About the title

About the title

I changed the title of the blog on March 20, 2013 (it used to have the title “Notes of an owl”). This was my immediate reaction to the news the T. Gowers was presenting to the public the works of P. Deligne on the occasion of the award of the Abel prize to Deligne in 2013 (by his own admission, T. Gowers is not qualified to do this).

The issue at hand is not just the lack of qualification; the real issue is that the award to P. Deligne is, unfortunately, the best compensation to the mathematical community for the 2012 award of Abel prize to Szemer├ędi. I predicted Deligne before the announcement on these grounds alone. I would prefer if the prize to P. Deligne would be awarded out of pure appreciation of his work.

I believe that mathematicians urgently need to stop the growth of Gowers's influence, and, first of all, his initiatives in mathematical publishing. I wrote extensively about the first one; now there is another: to take over the arXiv overlay electronic journals. The same arguments apply.

Now it looks like this title is very good, contrary to my initial opinion. And there is no way back.

Sunday, January 24, 2016

Self-revealing truths? - Part 1

Previous post: Mathematicians are human and want to be famous

There is an apparently unnoticed class of truths, which I call “self-revealing” - statements which may be trivial, may be unexpected, but which are reveal themselves as true after being stated. They may require some thinking over, but they do not require arguments.

Or, may be, there is no such thing as a universally self-revealing truth? May be different truths reveal themselves as such to different people? May be even they are true for one person and false for another?

Here are some observations about mathematics, which are self-revealing truths for me, but which, apparently, are not even true for many other mathematicians. I am hardly able to support them by arguments. Or, rather, I am hardly willing to do this before I will face a deep challenge to their validity. But I will try to present them as a coherent whole.

Mathematics is a human activity. 

A distinctive feature of mathematics is an attempt to rely only on infallible arguments. This feature is known as the mathematical rigor, as also the concept of a rigorous proof. In fact, a mathematician will tell you that a non-rigorous proof is a non-sense: if something is a proof in mathematics, then it is rigorous.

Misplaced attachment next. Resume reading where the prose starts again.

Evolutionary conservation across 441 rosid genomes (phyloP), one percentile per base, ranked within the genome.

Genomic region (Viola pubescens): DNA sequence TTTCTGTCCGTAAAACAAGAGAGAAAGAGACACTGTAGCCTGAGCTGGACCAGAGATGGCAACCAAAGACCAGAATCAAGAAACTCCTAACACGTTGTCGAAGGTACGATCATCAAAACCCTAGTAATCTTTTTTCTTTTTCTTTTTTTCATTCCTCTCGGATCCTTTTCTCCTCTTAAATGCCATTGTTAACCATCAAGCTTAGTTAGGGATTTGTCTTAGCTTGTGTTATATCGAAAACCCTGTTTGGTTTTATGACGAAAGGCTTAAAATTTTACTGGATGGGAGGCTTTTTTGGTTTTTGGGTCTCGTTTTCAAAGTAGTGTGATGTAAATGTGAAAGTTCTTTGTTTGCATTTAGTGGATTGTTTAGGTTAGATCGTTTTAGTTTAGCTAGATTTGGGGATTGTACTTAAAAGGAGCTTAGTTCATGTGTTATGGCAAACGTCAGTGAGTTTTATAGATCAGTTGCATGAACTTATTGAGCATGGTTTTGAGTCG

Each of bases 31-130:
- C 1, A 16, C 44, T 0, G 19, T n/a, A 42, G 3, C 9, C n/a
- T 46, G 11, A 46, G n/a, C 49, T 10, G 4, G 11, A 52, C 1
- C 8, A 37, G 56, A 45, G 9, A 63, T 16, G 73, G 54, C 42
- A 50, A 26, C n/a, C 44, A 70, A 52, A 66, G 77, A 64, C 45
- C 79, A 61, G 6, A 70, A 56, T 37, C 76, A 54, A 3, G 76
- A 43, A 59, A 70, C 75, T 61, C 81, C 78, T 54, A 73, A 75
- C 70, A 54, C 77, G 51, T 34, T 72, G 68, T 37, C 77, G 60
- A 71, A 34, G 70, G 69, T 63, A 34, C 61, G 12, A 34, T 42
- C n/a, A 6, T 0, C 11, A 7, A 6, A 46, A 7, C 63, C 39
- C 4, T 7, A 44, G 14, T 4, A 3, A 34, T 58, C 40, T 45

If mathematics has any value, then only as a human activity. 

I expect that here I will be pointed to the applications of mathematics, which should be valued independently of source of the mathematics applied: humans, computer, prophets, aliens from the outer space, etc. I would like to point out that this argument deserves some consideration only because of a historical accident: the fact that some Ancient Greeks interested in geometry were also interested in rigorous arguments. If not them, we would, most likely, have only non-rigorous applied mathematics. The self-revealing truth here is the following.

Applications of mathematics do not require rigorous proofs to be useful. 

Let me illustrate this by few observations.

In applications usually one can ignore special cases, or even the cases perceived as anomalous. This is something that mathematicians do not allow to themselves.

It is not widely known that the works of S. Fefereman, H. Friedman, S. Simpson, and G. Takeuti, among others, showed that the part of mathematics which is indispensable for scientific applications can be reduced to the (Peano) arithmetic. The questions about real numbers and sets of real numbers, which fascinated and inspired mathematicians for at least the last couple of centuries, are irrelevant for applications.

The following should be a complete triviality. The mathematical rigor is not needed for applications. We freely use many tools without being convinced or even assured that they will never fail. We use our tools knowing for sure that they will fail, sometimes quite often. Bridges, cars, planes from time to time fail to function as expected. Anybody reading this text on the web is familiar with both software and hardware failures.

One of the most widespread current applications of mathematics is the use prime numbers for encryption. Thanks to the modern cryptography, very big prime numbers even have definite monetary value. But one needs only numbers which are prime with very high probability. They are as good as the numbers which were verified to be prime with full mathematical rigor. If a number sold as a prime number is actually not prime, then a transaction at Amazon.com may fail. But that’s not a problem, occasionally they do fail anyhow by other reasons.

The most distinctive feature of mathematics, the concept of a mathematical proof, is not needed for applications.

Next post: A comment from Timothy Gowers